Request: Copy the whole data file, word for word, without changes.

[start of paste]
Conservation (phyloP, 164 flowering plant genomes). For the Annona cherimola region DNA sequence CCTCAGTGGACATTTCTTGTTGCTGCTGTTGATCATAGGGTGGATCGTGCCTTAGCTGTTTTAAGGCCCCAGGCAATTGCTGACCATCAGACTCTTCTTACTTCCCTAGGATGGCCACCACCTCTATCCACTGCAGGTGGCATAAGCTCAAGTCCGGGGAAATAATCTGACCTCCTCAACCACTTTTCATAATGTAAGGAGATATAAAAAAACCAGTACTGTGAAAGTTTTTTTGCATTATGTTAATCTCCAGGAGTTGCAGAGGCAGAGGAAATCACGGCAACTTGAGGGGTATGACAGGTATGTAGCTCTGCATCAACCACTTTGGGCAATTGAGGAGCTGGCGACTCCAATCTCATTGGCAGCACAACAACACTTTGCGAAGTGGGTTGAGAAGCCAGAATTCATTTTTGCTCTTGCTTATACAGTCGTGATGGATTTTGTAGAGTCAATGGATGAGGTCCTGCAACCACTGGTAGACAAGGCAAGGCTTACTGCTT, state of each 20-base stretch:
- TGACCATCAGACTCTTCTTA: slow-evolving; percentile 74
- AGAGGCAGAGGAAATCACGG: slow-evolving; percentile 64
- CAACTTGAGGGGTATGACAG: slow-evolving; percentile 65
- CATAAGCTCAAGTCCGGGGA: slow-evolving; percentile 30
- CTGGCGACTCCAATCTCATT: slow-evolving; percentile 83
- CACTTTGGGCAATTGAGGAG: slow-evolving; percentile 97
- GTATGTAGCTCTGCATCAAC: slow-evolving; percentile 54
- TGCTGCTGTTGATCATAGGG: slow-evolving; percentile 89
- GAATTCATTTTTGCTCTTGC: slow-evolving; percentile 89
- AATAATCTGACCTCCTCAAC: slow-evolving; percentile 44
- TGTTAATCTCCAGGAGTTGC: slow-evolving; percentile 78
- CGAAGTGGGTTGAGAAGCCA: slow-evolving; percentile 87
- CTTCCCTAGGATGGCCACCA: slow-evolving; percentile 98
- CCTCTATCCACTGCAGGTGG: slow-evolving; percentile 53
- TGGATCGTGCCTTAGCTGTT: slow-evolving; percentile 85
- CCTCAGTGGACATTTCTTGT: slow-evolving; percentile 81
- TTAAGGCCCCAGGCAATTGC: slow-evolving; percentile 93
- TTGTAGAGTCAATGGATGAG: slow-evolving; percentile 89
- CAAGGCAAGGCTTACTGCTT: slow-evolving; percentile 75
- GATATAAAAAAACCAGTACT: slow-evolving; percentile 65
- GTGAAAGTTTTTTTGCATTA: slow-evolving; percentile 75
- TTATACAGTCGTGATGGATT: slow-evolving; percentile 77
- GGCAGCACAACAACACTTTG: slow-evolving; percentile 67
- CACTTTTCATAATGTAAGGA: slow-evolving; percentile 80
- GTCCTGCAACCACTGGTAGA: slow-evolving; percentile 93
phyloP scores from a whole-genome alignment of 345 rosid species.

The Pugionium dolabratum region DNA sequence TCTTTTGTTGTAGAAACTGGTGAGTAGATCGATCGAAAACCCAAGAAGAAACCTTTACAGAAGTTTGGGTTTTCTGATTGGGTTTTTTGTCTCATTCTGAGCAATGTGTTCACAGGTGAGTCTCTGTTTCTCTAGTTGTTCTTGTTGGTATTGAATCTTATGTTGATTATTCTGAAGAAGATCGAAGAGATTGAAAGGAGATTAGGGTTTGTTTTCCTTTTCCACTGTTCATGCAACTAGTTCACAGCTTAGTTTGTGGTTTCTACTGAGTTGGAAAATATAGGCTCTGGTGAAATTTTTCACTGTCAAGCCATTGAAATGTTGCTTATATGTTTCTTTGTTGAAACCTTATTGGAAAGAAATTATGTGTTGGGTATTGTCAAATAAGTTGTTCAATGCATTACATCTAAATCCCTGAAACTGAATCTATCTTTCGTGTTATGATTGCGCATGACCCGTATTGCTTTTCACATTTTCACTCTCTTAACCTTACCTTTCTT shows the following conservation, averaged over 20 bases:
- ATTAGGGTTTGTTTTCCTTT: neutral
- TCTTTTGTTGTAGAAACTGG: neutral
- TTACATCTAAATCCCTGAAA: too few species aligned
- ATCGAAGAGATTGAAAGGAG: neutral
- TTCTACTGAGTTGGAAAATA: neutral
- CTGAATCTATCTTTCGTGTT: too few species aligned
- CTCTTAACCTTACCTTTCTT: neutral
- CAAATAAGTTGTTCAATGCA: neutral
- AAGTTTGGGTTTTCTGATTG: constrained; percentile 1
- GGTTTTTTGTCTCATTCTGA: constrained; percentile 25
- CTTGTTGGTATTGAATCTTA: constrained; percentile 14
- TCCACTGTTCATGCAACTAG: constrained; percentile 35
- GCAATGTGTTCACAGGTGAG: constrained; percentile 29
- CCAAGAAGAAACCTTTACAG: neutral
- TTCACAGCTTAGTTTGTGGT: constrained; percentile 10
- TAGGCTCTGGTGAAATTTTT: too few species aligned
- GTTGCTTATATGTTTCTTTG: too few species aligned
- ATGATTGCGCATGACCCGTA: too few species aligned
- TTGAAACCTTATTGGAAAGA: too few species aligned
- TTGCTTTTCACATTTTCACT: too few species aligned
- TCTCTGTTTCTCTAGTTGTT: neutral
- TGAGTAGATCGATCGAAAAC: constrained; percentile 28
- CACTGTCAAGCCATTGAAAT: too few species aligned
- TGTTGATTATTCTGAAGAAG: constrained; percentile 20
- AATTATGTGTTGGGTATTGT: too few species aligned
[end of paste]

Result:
Conservation (phyloP, 164 flowering plant genomes). For the Annona cherimola region DNA sequence CCTCAGTGGACATTTCTTGTTGCTGCTGTTGATCATAGGGTGGATCGTGCCTTAGCTGTTTTAAGGCCCCAGGCAATTGCTGACCATCAGACTCTTCTTACTTCCCTAGGATGGCCACCACCTCTATCCACTGCAGGTGGCATAAGCTCAAGTCCGGGGAAATAATCTGACCTCCTCAACCACTTTTCATAATGTAAGGAGATATAAAAAAACCAGTACTGTGAAAGTTTTTTTGCATTATGTTAATCTCCAGGAGTTGCAGAGGCAGAGGAAATCACGGCAACTTGAGGGGTATGACAGGTATGTAGCTCTGCATCAACCACTTTGGGCAATTGAGGAGCTGGCGACTCCAATCTCATTGGCAGCACAACAACACTTTGCGAAGTGGGTTGAGAAGCCAGAATTCATTTTTGCTCTTGCTTATACAGTCGTGATGGATTTTGTAGAGTCAATGGATGAGGTCCTGCAACCACTGGTAGACAAGGCAAGGCTTACTGCTT, state of each 20-base stretch:
- TGACCATCAGACTCTTCTTA: slow-evolving; percentile 74
- AGAGGCAGAGGAAATCACGG: slow-evolving; percentile 64
- CAACTTGAGGGGTATGACAG: slow-evolving; percentile 65
- CATAAGCTCAAGTCCGGGGA: slow-evolving; percentile 30
- CTGGCGACTCCAATCTCATT: slow-evolving; percentile 83
- CACTTTGGGCAATTGAGGAG: slow-evolving; percentile 97
- GTATGTAGCTCTGCATCAAC: slow-evolving; percentile 54
- TGCTGCTGTTGATCATAGGG: slow-evolving; percentile 89
- GAATTCATTTTTGCTCTTGC: slow-evolving; percentile 89
- AATAATCTGACCTCCTCAAC: slow-evolving; percentile 44
- TGTTAATCTCCAGGAGTTGC: slow-evolving; percentile 78
- CGAAGTGGGTTGAGAAGCCA: slow-evolving; percentile 87
- CTTCCCTAGGATGGCCACCA: slow-evolving; percentile 98
- CCTCTATCCACTGCAGGTGG: slow-evolving; percentile 53
- TGGATCGTGCCTTAGCTGTT: slow-evolving; percentile 85
- CCTCAGTGGACATTTCTTGT: slow-evolving; percentile 81
- TTAAGGCCCCAGGCAATTGC: slow-evolving; percentile 93
- TTGTAGAGTCAATGGATGAG: slow-evolving; percentile 89
- CAAGGCAAGGCTTACTGCTT: slow-evolving; percentile 75
- GATATAAAAAAACCAGTACT: slow-evolving; percentile 65
- GTGAAAGTTTTTTTGCATTA: slow-evolving; percentile 75
- TTATACAGTCGTGATGGATT: slow-evolving; percentile 77
- GGCAGCACAACAACACTTTG: slow-evolving; percentile 67
- CACTTTTCATAATGTAAGGA: slow-evolving; percentile 80
- GTCCTGCAACCACTGGTAGA: slow-evolving; percentile 93
phyloP scores from a whole-genome alignment of 345 rosid species.

The Pugionium dolabratum region DNA sequence TCTTTTGTTGTAGAAACTGGTGAGTAGATCGATCGAAAACCCAAGAAGAAACCTTTACAGAAGTTTGGGTTTTCTGATTGGGTTTTTTGTCTCATTCTGAGCAATGTGTTCACAGGTGAGTCTCTGTTTCTCTAGTTGTTCTTGTTGGTATTGAATCTTATGTTGATTATTCTGAAGAAGATCGAAGAGATTGAAAGGAGATTAGGGTTTGTTTTCCTTTTCCACTGTTCATGCAACTAGTTCACAGCTTAGTTTGTGGTTTCTACTGAGTTGGAAAATATAGGCTCTGGTGAAATTTTTCACTGTCAAGCCATTGAAATGTTGCTTATATGTTTCTTTGTTGAAACCTTATTGGAAAGAAATTATGTGTTGGGTATTGTCAAATAAGTTGTTCAATGCATTACATCTAAATCCCTGAAACTGAATCTATCTTTCGTGTTATGATTGCGCATGACCCGTATTGCTTTTCACATTTTCACTCTCTTAACCTTACCTTTCTT shows the following conservation, averaged over 20 bases:
- ATTAGGGTTTGTTTTCCTTT: neutral
- TCTTTTGTTGTAGAAACTGG: neutral
- TTACATCTAAATCCCTGAAA: too few species aligned
- ATCGAAGAGATTGAAAGGAG: neutral
- TTCTACTGAGTTGGAAAATA: neutral
- CTGAATCTATCTTTCGTGTT: too few species aligned
- CTCTTAACCTTACCTTTCTT: neutral
- CAAATAAGTTGTTCAATGCA: neutral
- AAGTTTGGGTTTTCTGATTG: constrained; percentile 1
- GGTTTTTTGTCTCATTCTGA: constrained; percentile 25
- CTTGTTGGTATTGAATCTTA: constrained; percentile 14
- TCCACTGTTCATGCAACTAG: constrained; percentile 35
- GCAATGTGTTCACAGGTGAG: constrained; percentile 29
- CCAAGAAGAAACCTTTACAG: neutral
- TTCACAGCTTAGTTTGTGGT: constrained; percentile 10
- TAGGCTCTGGTGAAATTTTT: too few species aligned
- GTTGCTTATATGTTTCTTTG: too few species aligned
- ATGATTGCGCATGACCCGTA: too few species aligned
- TTGAAACCTTATTGGAAAGA: too few species aligned
- TTGCTTTTCACATTTTCACT: too few species aligned
- TCTCTGTTTCTCTAGTTGTT: neutral
- TGAGTAGATCGATCGAAAAC: constrained; percentile 28
- CACTGTCAAGCCATTGAAAT: too few species aligned
- TGTTGATTATTCTGAAGAAG: constrained; percentile 20
- AATTATGTGTTGGGTATTGT: too few species aligned